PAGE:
Tith Veasna says her art has cathartic value for Cambodians struggling to confront a horrifying past. Her work Pineapple Eyes (above) represents the constant surveillance and paranoia of society under the Khmer Rouge.
Lyna Kan was 18 when the Khmer Rouge evacuated Phnom Penh and her life changed forever. Now, almost 33 years later, her daughters are using art as a way to embody Kan’s experience of this dark period in Cambodian history.
Tith Kanitha’s installation of colorful balloons floating above a Cambodian flag outlined on the floor in chains symbolizes the world her mother was a part of.
“The strings holding the balloons to the ground are like the commanders in the Khmer Rouge,” says Kanitha, 20. “The balloons are the people. They couldn’t escape.”
Kanitha’s Prison without a Gate was one of 35 pieces by 20 artists on display at the recent Art of Survival show at Meta House in Phnom Penh. The show focused on Cambodian and foreign work expressing scenes from the Khmer Rouge period.
For Kanitha, art is an important tool for coming to terms with a brutal past that has more commonly been suppressed than confronted.
“It is a problem for the young Cambodians to try and write down what happened in the past. There was too much suffering,” she says.
Her older sister, Tith Veasna, 24, agrees. “There is a lot art can do. It can show history and religion. It can help people understand,” Veasna says.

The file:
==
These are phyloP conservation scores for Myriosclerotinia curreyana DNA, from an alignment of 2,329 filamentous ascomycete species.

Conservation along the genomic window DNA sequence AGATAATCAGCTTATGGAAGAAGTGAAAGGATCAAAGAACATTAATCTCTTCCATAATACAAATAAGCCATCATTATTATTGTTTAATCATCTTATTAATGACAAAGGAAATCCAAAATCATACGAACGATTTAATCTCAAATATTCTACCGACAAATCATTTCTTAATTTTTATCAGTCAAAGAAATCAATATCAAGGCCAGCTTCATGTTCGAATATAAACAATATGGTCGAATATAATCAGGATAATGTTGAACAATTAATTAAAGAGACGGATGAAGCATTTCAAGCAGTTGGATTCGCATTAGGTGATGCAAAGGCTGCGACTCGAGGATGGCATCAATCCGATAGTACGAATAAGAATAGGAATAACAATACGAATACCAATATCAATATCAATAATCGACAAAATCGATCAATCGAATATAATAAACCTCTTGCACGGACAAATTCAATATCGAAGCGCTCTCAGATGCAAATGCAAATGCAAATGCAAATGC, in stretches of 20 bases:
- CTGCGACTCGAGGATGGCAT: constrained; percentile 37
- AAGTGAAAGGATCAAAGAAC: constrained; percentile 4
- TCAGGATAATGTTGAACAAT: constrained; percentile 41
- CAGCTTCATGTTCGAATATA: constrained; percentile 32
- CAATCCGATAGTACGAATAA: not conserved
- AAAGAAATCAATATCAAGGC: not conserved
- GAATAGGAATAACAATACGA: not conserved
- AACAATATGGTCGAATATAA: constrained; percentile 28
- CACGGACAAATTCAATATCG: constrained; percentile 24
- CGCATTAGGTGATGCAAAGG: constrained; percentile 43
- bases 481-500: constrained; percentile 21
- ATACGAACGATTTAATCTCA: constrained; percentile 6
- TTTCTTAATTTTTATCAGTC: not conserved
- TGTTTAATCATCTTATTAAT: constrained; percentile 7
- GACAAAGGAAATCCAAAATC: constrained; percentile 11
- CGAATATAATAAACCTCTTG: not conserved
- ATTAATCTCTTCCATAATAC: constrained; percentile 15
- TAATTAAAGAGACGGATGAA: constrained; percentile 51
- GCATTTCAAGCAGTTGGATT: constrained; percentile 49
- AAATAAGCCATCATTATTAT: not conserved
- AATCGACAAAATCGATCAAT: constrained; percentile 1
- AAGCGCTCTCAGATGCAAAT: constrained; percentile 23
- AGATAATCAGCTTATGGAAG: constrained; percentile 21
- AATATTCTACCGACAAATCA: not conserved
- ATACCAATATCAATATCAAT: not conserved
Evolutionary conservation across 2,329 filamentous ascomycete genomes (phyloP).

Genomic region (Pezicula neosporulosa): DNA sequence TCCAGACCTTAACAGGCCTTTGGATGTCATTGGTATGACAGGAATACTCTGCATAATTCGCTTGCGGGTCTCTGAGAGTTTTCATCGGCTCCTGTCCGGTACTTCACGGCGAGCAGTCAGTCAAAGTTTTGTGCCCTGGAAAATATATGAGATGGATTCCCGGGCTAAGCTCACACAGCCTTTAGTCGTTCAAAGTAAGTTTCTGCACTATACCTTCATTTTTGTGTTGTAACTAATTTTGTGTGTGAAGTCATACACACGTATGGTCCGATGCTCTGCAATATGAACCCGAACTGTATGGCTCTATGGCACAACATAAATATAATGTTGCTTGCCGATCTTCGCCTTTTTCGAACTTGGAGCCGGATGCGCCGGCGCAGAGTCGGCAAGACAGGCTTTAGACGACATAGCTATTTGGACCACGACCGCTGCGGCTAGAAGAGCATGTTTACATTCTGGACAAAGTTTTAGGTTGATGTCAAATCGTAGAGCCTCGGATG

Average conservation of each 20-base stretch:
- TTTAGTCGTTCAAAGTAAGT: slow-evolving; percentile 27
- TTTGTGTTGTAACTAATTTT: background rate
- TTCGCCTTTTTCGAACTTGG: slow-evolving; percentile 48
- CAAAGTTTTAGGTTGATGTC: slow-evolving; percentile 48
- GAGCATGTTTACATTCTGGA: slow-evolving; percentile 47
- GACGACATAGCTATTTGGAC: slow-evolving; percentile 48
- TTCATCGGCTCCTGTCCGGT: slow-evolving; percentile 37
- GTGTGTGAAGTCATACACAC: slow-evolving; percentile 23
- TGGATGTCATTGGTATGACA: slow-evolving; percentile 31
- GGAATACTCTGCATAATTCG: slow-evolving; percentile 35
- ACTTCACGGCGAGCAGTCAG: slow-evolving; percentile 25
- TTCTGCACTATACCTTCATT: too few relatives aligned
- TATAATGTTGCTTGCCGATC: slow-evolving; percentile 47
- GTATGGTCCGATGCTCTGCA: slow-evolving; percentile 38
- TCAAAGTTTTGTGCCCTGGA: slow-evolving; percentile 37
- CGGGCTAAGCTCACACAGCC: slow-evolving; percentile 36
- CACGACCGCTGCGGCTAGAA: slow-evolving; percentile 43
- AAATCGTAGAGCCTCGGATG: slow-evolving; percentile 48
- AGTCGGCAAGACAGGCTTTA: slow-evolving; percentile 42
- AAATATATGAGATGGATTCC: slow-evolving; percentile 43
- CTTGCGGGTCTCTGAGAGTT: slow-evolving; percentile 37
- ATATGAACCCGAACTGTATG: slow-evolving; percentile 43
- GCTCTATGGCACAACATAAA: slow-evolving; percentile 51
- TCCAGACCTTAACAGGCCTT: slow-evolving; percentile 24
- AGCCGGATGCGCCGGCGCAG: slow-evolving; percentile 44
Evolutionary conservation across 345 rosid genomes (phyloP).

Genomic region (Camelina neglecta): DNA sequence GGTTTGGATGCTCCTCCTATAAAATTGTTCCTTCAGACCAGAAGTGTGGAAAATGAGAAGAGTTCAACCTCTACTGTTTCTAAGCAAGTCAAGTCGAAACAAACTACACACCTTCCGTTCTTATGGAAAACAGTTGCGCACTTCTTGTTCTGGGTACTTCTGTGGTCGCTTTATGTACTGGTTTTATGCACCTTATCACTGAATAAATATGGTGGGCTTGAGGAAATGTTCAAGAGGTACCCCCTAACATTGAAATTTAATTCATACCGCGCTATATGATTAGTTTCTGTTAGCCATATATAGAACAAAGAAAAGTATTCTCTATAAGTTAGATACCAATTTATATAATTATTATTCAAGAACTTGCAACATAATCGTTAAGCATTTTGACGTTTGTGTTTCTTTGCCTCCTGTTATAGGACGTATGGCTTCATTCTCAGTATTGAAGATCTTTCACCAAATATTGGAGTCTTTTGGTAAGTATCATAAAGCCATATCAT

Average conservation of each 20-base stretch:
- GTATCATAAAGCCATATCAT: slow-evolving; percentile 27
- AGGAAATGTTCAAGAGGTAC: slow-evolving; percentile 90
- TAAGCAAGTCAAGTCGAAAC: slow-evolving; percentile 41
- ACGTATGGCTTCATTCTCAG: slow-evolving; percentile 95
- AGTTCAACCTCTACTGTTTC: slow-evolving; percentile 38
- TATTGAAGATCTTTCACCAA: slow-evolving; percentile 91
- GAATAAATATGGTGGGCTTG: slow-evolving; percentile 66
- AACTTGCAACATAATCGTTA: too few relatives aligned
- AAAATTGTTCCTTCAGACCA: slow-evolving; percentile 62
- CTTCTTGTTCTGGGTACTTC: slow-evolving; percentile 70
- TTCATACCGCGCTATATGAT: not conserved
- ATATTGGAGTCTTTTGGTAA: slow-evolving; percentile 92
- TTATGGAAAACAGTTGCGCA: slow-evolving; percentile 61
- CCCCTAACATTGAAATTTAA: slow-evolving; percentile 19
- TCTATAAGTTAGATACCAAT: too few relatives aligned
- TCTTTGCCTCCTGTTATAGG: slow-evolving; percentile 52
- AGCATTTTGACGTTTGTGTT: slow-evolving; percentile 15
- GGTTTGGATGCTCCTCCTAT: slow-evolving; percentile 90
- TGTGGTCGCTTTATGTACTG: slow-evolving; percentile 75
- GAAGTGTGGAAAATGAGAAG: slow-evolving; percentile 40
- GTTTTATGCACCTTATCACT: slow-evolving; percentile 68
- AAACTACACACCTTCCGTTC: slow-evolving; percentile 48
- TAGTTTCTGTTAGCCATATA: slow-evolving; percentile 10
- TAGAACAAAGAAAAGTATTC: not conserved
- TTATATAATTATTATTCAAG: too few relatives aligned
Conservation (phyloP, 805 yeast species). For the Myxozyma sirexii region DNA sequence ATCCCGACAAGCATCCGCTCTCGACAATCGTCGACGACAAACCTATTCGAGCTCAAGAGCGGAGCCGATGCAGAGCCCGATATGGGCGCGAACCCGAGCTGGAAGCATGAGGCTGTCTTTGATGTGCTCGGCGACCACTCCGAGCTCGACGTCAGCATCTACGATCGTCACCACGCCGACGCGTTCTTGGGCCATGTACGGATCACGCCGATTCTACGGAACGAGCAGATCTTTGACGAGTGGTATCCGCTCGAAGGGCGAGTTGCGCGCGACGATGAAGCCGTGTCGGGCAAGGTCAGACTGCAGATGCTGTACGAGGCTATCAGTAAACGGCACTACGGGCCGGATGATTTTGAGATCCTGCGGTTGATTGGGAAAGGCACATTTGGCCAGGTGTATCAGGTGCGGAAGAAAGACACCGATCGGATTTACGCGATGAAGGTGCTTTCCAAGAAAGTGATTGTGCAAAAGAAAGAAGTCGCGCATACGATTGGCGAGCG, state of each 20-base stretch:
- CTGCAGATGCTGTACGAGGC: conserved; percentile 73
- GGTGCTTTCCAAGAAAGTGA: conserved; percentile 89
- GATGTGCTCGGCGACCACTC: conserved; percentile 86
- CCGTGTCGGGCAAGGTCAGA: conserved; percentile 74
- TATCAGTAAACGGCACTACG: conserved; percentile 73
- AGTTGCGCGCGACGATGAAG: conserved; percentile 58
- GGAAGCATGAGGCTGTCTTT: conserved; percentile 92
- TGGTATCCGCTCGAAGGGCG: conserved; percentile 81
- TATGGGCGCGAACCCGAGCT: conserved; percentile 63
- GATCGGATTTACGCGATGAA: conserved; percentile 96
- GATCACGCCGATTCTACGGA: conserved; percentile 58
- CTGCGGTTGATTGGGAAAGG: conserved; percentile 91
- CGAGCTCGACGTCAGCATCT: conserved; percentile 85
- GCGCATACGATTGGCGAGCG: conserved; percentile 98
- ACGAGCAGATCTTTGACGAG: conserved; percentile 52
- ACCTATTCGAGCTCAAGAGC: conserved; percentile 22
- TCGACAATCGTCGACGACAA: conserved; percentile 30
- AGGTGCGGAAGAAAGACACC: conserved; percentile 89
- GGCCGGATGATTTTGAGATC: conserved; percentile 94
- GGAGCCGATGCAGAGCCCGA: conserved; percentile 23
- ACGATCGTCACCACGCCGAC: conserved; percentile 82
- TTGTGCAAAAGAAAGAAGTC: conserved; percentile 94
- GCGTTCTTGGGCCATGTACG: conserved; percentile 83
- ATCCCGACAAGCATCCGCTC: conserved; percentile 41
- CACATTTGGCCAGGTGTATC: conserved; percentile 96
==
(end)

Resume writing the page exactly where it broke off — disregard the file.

“They were live witnesses to what happened. … I can’t imagine what it would have felt like to have no freedom and be watched all the time.”
One of Veasna’s pieces, Pineapple Eyes, seeks to capture the culture of spying and surveillance during the Khmer Rouge era through clusters of eyeglasses suspended in mobile form from the ceiling.
Veasna’s other piece showcased at Meta House, Blind Pins, was a canvas of black cloth pieces attached with pins, representing mourning.
“In our society, when a relative dies, after you have celebrated their death, you wear a white shirt with a black cloth pinned to it.
“Everyone was mourning during the Khmer Rouge period but they could not show sadness,” she explains.
Both sisters found inspiration for their art from listening to their parents and grandparents talk about life under the Khmer Rouge.
For Lyna Kan, their mother, art opens the door to greater self-awareness. “Without art in teaching, children don’t understand,” she says. “Cambodia is awaking from a sleep. Art is important to our understanding of the past.”
Lydia Parusol, art manager at Meta House, says if people don’t articulate their personal history the process of mourning cannot go ahead. “Art is more clear and easier than words,” she says.
However Youk Chhang, director and founder of the Documentation Center of Cambodia, says Cambodia’s recent history needs to be addressed more directly in classrooms and is pushing for wider distribution of a specific Khmer Rouge-era textbook for students.
“To have a complete education you can’t study selective history. We have nothing to be proud of, but if the Khmer Rouge era becomes part of a child’s education it will help restore humanity, dignity and respect,” he says.
Veasna, meanwhile, concedes that the development of Cambodia’s art scene is slow but says she is optimistic about the future.
“Before, even relatives didn’t understand my art or really want to see it. Now people want to view it, know who the artist is and see what I am doing,” she says.
Sopheap Pich, one of Cambodia’s most successful contemporary artists, sees the Khmer mindset as part of an “internally visual culture.”
“I think that since the Khmer Rouge there has not been a lot of reading or education so what we remember is the visual culture,” he says, adding, “Art belongs to everyone and so does the past.”
Some 90 percent of Cambodian artists are estimated to have left the country or died during the 1970s.